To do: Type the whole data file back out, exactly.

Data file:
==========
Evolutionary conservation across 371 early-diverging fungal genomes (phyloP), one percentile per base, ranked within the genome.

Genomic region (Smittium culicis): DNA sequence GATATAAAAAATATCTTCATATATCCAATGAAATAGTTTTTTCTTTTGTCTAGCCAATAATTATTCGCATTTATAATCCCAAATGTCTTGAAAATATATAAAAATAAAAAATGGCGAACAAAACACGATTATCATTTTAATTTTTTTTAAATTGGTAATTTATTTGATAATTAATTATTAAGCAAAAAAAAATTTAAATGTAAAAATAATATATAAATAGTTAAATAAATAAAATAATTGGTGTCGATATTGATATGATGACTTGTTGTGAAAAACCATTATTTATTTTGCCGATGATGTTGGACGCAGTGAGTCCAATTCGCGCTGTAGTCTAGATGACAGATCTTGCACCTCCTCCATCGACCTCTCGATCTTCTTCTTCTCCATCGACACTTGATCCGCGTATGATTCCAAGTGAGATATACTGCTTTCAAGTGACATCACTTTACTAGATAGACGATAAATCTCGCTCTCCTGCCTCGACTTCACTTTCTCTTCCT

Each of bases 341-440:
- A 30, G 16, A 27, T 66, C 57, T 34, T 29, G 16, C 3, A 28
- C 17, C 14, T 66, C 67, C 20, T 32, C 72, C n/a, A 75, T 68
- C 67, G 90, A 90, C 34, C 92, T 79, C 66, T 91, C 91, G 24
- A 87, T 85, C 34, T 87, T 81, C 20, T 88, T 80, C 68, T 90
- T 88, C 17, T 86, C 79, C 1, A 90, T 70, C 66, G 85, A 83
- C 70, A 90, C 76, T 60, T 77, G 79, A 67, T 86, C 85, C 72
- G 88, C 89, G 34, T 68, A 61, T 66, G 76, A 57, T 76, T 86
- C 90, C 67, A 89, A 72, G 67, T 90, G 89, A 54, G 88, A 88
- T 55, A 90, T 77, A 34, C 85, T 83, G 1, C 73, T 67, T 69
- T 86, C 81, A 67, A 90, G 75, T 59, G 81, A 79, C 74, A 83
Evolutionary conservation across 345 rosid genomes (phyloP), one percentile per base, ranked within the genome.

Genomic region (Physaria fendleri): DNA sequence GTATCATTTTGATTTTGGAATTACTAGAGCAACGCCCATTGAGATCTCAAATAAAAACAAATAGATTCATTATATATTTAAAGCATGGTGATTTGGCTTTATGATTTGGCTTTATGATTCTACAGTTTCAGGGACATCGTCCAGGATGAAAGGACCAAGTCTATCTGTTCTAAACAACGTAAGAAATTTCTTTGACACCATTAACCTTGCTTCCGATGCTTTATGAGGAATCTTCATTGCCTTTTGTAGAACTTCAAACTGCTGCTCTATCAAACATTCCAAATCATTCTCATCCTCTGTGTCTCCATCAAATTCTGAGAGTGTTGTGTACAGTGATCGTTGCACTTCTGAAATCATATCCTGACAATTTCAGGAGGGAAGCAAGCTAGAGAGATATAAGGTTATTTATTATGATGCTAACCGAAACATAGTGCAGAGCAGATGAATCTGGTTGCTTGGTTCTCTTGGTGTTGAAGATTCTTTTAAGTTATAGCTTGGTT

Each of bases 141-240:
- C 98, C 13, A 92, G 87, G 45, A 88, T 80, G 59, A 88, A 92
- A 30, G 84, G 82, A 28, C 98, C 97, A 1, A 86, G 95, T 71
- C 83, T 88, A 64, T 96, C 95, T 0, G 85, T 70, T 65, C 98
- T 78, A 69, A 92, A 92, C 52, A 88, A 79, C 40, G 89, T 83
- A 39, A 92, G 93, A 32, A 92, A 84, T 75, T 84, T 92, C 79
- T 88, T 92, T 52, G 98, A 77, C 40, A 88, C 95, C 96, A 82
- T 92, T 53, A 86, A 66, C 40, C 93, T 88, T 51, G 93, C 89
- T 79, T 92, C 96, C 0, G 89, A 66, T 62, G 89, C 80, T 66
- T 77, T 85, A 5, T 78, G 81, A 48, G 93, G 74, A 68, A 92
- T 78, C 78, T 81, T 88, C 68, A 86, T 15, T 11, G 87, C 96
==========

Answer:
Evolutionary conservation across 371 early-diverging fungal genomes (phyloP), one percentile per base, ranked within the genome.

Genomic region (Smittium culicis): DNA sequence GATATAAAAAATATCTTCATATATCCAATGAAATAGTTTTTTCTTTTGTCTAGCCAATAATTATTCGCATTTATAATCCCAAATGTCTTGAAAATATATAAAAATAAAAAATGGCGAACAAAACACGATTATCATTTTAATTTTTTTTAAATTGGTAATTTATTTGATAATTAATTATTAAGCAAAAAAAAATTTAAATGTAAAAATAATATATAAATAGTTAAATAAATAAAATAATTGGTGTCGATATTGATATGATGACTTGTTGTGAAAAACCATTATTTATTTTGCCGATGATGTTGGACGCAGTGAGTCCAATTCGCGCTGTAGTCTAGATGACAGATCTTGCACCTCCTCCATCGACCTCTCGATCTTCTTCTTCTCCATCGACACTTGATCCGCGTATGATTCCAAGTGAGATATACTGCTTTCAAGTGACATCACTTTACTAGATAGACGATAAATCTCGCTCTCCTGCCTCGACTTCACTTTCTCTTCCT

Each of bases 341-440:
- A 30, G 16, A 27, T 66, C 57, T 34, T 29, G 16, C 3, A 28
- C 17, C 14, T 66, C 67, C 20, T 32, C 72, C n/a, A 75, T 68
- C 67, G 90, A 90, C 34, C 92, T 79, C 66, T 91, C 91, G 24
- A 87, T 85, C 34, T 87, T 81, C 20, T 88, T 80, C 68, T 90
- T 88, C 17, T 86, C 79, C 1, A 90, T 70, C 66, G 85, A 83
- C 70, A 90, C 76, T 60, T 77, G 79, A 67, T 86, C 85, C 72
- G 88, C 89, G 34, T 68, A 61, T 66, G 76, A 57, T 76, T 86
- C 90, C 67, A 89, A 72, G 67, T 90, G 89, A 54, G 88, A 88
- T 55, A 90, T 77, A 34, C 85, T 83, G 1, C 73, T 67, T 69
- T 86, C 81, A 67, A 90, G 75, T 59, G 81, A 79, C 74, A 83
Evolutionary conservation across 345 rosid genomes (phyloP), one percentile per base, ranked within the genome.

Genomic region (Physaria fendleri): DNA sequence GTATCATTTTGATTTTGGAATTACTAGAGCAACGCCCATTGAGATCTCAAATAAAAACAAATAGATTCATTATATATTTAAAGCATGGTGATTTGGCTTTATGATTTGGCTTTATGATTCTACAGTTTCAGGGACATCGTCCAGGATGAAAGGACCAAGTCTATCTGTTCTAAACAACGTAAGAAATTTCTTTGACACCATTAACCTTGCTTCCGATGCTTTATGAGGAATCTTCATTGCCTTTTGTAGAACTTCAAACTGCTGCTCTATCAAACATTCCAAATCATTCTCATCCTCTGTGTCTCCATCAAATTCTGAGAGTGTTGTGTACAGTGATCGTTGCACTTCTGAAATCATATCCTGACAATTTCAGGAGGGAAGCAAGCTAGAGAGATATAAGGTTATTTATTATGATGCTAACCGAAACATAGTGCAGAGCAGATGAATCTGGTTGCTTGGTTCTCTTGGTGTTGAAGATTCTTTTAAGTTATAGCTTGGTT

Each of bases 141-240:
- C 98, C 13, A 92, G 87, G 45, A 88, T 80, G 59, A 88, A 92
- A 30, G 84, G 82, A 28, C 98, C 97, A 1, A 86, G 95, T 71
- C 83, T 88, A 64, T 96, C 95, T 0, G 85, T 70, T 65, C 98
- T 78, A 69, A 92, A 92, C 52, A 88, A 79, C 40, G 89, T 83
- A 39, A 92, G 93, A 32, A 92, A 84, T 75, T 84, T 92, C 79
- T 88, T 92, T 52, G 98, A 77, C 40, A 88, C 95, C 96, A 82
- T 92, T 53, A 86, A 66, C 40, C 93, T 88, T 51, G 93, C 89
- T 79, T 92, C 96, C 0, G 89, A 66, T 62, G 89, C 80, T 66
- T 77, T 85, A 5, T 78, G 81, A 48, G 93, G 74, A 68, A 92
- T 78, C 78, T 81, T 88, C 68, A 86, T 15, T 11, G 87, C 96